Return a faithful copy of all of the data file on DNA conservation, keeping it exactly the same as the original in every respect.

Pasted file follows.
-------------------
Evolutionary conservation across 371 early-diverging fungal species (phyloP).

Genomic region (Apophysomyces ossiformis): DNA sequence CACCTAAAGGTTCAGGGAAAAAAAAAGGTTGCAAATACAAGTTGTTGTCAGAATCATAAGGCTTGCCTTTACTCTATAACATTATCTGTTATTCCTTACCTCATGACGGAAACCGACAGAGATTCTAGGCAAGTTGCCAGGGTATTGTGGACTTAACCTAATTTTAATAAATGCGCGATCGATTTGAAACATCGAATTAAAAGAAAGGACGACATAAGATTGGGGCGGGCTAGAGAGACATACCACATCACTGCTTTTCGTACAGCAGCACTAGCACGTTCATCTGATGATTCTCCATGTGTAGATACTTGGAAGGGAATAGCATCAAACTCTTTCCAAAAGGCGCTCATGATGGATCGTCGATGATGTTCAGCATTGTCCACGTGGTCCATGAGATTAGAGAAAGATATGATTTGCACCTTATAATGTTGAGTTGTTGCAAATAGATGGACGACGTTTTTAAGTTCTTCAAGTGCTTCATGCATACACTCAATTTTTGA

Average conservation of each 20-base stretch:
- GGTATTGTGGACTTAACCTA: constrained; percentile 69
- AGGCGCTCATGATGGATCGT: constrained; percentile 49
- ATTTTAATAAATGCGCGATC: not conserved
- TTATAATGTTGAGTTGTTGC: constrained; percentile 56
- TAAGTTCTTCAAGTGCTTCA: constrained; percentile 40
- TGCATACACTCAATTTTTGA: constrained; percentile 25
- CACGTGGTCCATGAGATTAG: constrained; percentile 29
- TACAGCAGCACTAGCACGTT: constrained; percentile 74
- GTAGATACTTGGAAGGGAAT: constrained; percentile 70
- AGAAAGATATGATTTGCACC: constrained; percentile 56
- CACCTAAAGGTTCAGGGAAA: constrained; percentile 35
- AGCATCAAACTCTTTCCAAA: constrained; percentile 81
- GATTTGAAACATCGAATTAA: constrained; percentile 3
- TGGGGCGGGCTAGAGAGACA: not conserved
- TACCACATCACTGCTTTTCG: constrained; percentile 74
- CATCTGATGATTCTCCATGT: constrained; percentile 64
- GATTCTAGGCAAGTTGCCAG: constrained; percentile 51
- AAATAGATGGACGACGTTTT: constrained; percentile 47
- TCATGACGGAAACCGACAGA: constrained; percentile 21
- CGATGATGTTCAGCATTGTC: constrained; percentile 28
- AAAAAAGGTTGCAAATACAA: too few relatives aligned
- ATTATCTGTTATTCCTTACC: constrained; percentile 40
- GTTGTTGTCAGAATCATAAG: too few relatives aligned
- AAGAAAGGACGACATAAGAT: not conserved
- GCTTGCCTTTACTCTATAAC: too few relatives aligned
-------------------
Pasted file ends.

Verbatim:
Evolutionary conservation across 371 early-diverging fungal species (phyloP).

Genomic region (Apophysomyces ossiformis): DNA sequence CACCTAAAGGTTCAGGGAAAAAAAAAGGTTGCAAATACAAGTTGTTGTCAGAATCATAAGGCTTGCCTTTACTCTATAACATTATCTGTTATTCCTTACCTCATGACGGAAACCGACAGAGATTCTAGGCAAGTTGCCAGGGTATTGTGGACTTAACCTAATTTTAATAAATGCGCGATCGATTTGAAACATCGAATTAAAAGAAAGGACGACATAAGATTGGGGCGGGCTAGAGAGACATACCACATCACTGCTTTTCGTACAGCAGCACTAGCACGTTCATCTGATGATTCTCCATGTGTAGATACTTGGAAGGGAATAGCATCAAACTCTTTCCAAAAGGCGCTCATGATGGATCGTCGATGATGTTCAGCATTGTCCACGTGGTCCATGAGATTAGAGAAAGATATGATTTGCACCTTATAATGTTGAGTTGTTGCAAATAGATGGACGACGTTTTTAAGTTCTTCAAGTGCTTCATGCATACACTCAATTTTTGA

Average conservation of each 20-base stretch:
- GGTATTGTGGACTTAACCTA: constrained; percentile 69
- AGGCGCTCATGATGGATCGT: constrained; percentile 49
- ATTTTAATAAATGCGCGATC: not conserved
- TTATAATGTTGAGTTGTTGC: constrained; percentile 56
- TAAGTTCTTCAAGTGCTTCA: constrained; percentile 40
- TGCATACACTCAATTTTTGA: constrained; percentile 25
- CACGTGGTCCATGAGATTAG: constrained; percentile 29
- TACAGCAGCACTAGCACGTT: constrained; percentile 74
- GTAGATACTTGGAAGGGAAT: constrained; percentile 70
- AGAAAGATATGATTTGCACC: constrained; percentile 56
- CACCTAAAGGTTCAGGGAAA: constrained; percentile 35
- AGCATCAAACTCTTTCCAAA: constrained; percentile 81
- GATTTGAAACATCGAATTAA: constrained; percentile 3
- TGGGGCGGGCTAGAGAGACA: not conserved
- TACCACATCACTGCTTTTCG: constrained; percentile 74
- CATCTGATGATTCTCCATGT: constrained; percentile 64
- GATTCTAGGCAAGTTGCCAG: constrained; percentile 51
- AAATAGATGGACGACGTTTT: constrained; percentile 47
- TCATGACGGAAACCGACAGA: constrained; percentile 21
- CGATGATGTTCAGCATTGTC: constrained; percentile 28
- AAAAAAGGTTGCAAATACAA: too few relatives aligned
- ATTATCTGTTATTCCTTACC: constrained; percentile 40
- GTTGTTGTCAGAATCATAAG: too few relatives aligned
- AAGAAAGGACGACATAAGAT: not conserved
- GCTTGCCTTTACTCTATAAC: too few relatives aligned